Two sushi presentations, with a twist

Seiyo Seiyo in South End. (File photo)
Email|Print| Text size + By Alison Arnett
October 13, 2005

Not long ago, sushi seemed among the most exotic categories of dining, something only a few adventurous souls indulged in, and then only rarely. After all, raw fish and American palates didn't sound like much of a match. These days, grabbing a few maki rolls at the corner shop or sitting down to share a party boat is as common as going out for pizza.

And as sushi has proliferated, so have the crossover purveyors. Two of the latest versions, Seiyo in the South End and the Foundation Lounge in Kenmore Square, combine drinking (or at least buying alcoholic beverages) and dining in unusual ways.

Seiyo, down on the newly chic Mass. Ave. end of Washington Street, is the quirkier of the two. A boutique retail wine shop on one side segues into a sushi bar on the other -- the logo is a wine bottle with a fishtail ending. Walking into Seiyo is a little disconcerting. The entrance into the rather dimly lit store features racks of wines and a clerk sitting motionless behind a counter. The wines, although certainly not all expensive, are not the fare at your local liquor store, and a fleeting fear of seeming deficient in wine knowledge sweeps through your mind. But to the left is the dining section of the place, complete with high stools and polished wood tables, and here everything is familiar.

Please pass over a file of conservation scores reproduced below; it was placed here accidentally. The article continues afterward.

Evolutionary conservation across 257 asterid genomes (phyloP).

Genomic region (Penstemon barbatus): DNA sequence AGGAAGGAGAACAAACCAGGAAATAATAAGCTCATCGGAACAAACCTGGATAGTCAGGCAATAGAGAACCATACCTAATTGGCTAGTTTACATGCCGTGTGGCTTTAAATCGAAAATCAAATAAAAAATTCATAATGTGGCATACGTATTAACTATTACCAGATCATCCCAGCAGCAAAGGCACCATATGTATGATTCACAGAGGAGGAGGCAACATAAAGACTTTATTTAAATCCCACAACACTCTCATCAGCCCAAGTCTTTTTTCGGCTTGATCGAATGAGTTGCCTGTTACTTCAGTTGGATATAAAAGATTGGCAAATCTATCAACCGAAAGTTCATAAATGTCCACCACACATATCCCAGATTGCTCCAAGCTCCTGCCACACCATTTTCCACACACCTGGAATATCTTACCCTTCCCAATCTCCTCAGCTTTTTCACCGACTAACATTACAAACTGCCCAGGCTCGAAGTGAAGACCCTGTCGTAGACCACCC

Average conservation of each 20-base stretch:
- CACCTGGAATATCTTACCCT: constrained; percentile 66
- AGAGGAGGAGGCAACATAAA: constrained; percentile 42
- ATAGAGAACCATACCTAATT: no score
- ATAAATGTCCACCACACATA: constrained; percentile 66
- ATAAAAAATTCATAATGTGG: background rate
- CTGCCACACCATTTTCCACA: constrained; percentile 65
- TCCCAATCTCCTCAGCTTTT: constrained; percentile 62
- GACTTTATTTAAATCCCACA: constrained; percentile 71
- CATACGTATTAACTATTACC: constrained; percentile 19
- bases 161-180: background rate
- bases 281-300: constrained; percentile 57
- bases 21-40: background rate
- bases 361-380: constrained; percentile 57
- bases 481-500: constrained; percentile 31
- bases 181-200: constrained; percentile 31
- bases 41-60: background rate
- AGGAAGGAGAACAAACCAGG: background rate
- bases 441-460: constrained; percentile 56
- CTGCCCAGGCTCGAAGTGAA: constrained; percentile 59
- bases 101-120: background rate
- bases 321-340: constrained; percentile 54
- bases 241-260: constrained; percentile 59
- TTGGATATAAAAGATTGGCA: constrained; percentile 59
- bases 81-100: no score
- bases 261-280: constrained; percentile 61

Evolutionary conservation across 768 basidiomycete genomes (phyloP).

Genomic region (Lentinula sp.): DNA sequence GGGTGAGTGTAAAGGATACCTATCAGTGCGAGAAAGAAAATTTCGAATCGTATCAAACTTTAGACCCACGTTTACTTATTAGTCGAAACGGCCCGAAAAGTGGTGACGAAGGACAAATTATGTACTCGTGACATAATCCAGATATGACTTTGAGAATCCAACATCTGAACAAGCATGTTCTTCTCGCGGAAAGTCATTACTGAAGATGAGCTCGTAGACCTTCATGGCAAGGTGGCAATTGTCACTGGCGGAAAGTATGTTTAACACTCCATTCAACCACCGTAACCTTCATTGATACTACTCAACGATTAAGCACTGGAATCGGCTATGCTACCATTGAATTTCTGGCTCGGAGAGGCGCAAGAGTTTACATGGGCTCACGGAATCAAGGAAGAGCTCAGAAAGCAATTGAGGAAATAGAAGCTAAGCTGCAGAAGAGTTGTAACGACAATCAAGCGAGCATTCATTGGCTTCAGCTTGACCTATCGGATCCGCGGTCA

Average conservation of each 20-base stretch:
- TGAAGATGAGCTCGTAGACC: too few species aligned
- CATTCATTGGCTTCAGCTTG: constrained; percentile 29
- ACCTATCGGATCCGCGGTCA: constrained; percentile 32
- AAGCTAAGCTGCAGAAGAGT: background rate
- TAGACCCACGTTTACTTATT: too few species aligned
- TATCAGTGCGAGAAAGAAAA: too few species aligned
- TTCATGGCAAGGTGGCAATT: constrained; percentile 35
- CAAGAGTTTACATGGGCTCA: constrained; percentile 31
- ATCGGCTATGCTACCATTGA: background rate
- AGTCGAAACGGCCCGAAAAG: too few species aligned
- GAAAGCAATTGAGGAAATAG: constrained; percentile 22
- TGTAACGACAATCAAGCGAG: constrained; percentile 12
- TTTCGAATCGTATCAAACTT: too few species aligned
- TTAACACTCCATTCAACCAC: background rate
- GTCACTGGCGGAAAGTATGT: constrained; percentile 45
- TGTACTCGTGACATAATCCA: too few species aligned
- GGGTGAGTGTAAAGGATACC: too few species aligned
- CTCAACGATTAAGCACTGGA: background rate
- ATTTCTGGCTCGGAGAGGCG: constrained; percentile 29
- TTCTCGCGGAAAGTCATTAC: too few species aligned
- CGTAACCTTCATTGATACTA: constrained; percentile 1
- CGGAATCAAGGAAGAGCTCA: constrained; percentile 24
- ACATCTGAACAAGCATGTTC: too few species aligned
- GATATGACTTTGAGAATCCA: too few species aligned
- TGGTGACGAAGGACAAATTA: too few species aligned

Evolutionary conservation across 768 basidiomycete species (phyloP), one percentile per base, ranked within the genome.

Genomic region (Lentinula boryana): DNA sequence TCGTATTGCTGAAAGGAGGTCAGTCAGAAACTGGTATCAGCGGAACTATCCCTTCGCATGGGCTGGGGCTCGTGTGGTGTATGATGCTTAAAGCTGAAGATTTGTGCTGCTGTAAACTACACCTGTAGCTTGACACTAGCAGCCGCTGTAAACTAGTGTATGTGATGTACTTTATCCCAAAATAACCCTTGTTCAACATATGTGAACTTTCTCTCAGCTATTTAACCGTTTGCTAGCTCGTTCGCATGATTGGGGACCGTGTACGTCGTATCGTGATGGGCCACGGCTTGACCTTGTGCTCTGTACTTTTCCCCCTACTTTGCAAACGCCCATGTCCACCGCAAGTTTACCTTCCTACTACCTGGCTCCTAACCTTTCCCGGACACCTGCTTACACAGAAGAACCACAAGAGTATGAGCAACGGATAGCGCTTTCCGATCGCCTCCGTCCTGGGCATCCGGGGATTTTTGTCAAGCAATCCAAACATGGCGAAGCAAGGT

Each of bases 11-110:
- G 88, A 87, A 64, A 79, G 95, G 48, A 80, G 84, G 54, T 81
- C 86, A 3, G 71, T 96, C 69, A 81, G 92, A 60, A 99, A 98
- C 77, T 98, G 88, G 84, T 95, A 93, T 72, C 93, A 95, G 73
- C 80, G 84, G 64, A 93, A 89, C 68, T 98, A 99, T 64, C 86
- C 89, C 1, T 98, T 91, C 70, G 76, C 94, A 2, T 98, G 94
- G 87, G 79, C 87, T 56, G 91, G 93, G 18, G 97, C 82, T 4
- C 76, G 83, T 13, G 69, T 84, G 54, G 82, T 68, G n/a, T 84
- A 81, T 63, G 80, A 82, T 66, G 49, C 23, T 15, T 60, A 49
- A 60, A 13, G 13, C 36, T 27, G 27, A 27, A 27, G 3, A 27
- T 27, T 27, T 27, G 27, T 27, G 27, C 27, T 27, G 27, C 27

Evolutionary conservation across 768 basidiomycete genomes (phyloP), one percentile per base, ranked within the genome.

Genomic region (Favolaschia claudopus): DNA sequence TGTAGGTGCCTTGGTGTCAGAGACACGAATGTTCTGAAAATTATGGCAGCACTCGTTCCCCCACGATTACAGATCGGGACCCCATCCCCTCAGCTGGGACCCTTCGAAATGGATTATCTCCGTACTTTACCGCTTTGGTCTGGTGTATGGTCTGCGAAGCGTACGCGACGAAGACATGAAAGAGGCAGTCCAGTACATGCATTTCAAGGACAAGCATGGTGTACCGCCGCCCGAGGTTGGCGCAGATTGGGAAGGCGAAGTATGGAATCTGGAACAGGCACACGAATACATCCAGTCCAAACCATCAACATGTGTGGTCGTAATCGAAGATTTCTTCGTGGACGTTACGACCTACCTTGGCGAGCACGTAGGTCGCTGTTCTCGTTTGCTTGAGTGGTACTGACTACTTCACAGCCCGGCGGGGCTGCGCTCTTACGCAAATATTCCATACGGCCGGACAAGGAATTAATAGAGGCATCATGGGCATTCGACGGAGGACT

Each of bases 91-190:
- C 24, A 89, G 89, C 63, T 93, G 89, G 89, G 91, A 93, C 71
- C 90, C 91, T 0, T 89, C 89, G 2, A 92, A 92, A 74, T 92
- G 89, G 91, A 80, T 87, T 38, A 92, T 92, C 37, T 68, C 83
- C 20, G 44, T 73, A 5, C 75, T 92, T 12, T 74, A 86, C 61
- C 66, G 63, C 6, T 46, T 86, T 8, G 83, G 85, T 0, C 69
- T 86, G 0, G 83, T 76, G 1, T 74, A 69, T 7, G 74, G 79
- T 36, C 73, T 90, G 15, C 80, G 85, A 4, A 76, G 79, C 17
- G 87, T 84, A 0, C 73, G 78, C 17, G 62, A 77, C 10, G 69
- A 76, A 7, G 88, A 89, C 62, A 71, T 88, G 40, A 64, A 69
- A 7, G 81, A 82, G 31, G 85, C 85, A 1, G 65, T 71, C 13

Seiyo is owned by Stephen Yung, who started out in the wine business and decided the neighborhood needed sushi, as well. The menu concentrates on what might be called mainline sushi at very reasonable prices, considering what you can spend these days on tiny slivers of fish. Seiyo, the wine shop, offers tastings several nights a week, though the sushi bar is still awaiting a liquor license, a disconnect that adds to the place's quirkiness.

Sushi chef Haru Chen, who previously worked at Fugakyu, among other places, puts out appealing, well-made maki rolls and sushi, but doesn't venture past the tried and true. Each time we ask about fatty tuna, or toro, we're told it's not available. One evening, as an alternative to toro, the waitress suggests a maki roll of hamachi with scallions, but it's not really comparable, since the hamachi, or yellowtail, is fresh but too bland against the scallions. On the other hand, a simple sheath of hamachi over sushi rice better shows off the clean, fresh taste of the fish. A unagi maki, or grilled eel, captures the flavor of the eel while adding a spicy kick.

Mayonnaise is pervasive. Crisp greens and beautiful slices of avocado and tomato distinguish a salad, but the memory is of the mayonnaise dressing. The fat slices of crab salad maki also are heavy on the mayo. And a Seiyo special maki features a bevy of ingredients -- radish sprouts, crunchy shrimp tempura, and cucumber -- all wrapped in salmon and tuna slathered with a spicy mayonnaise dressing.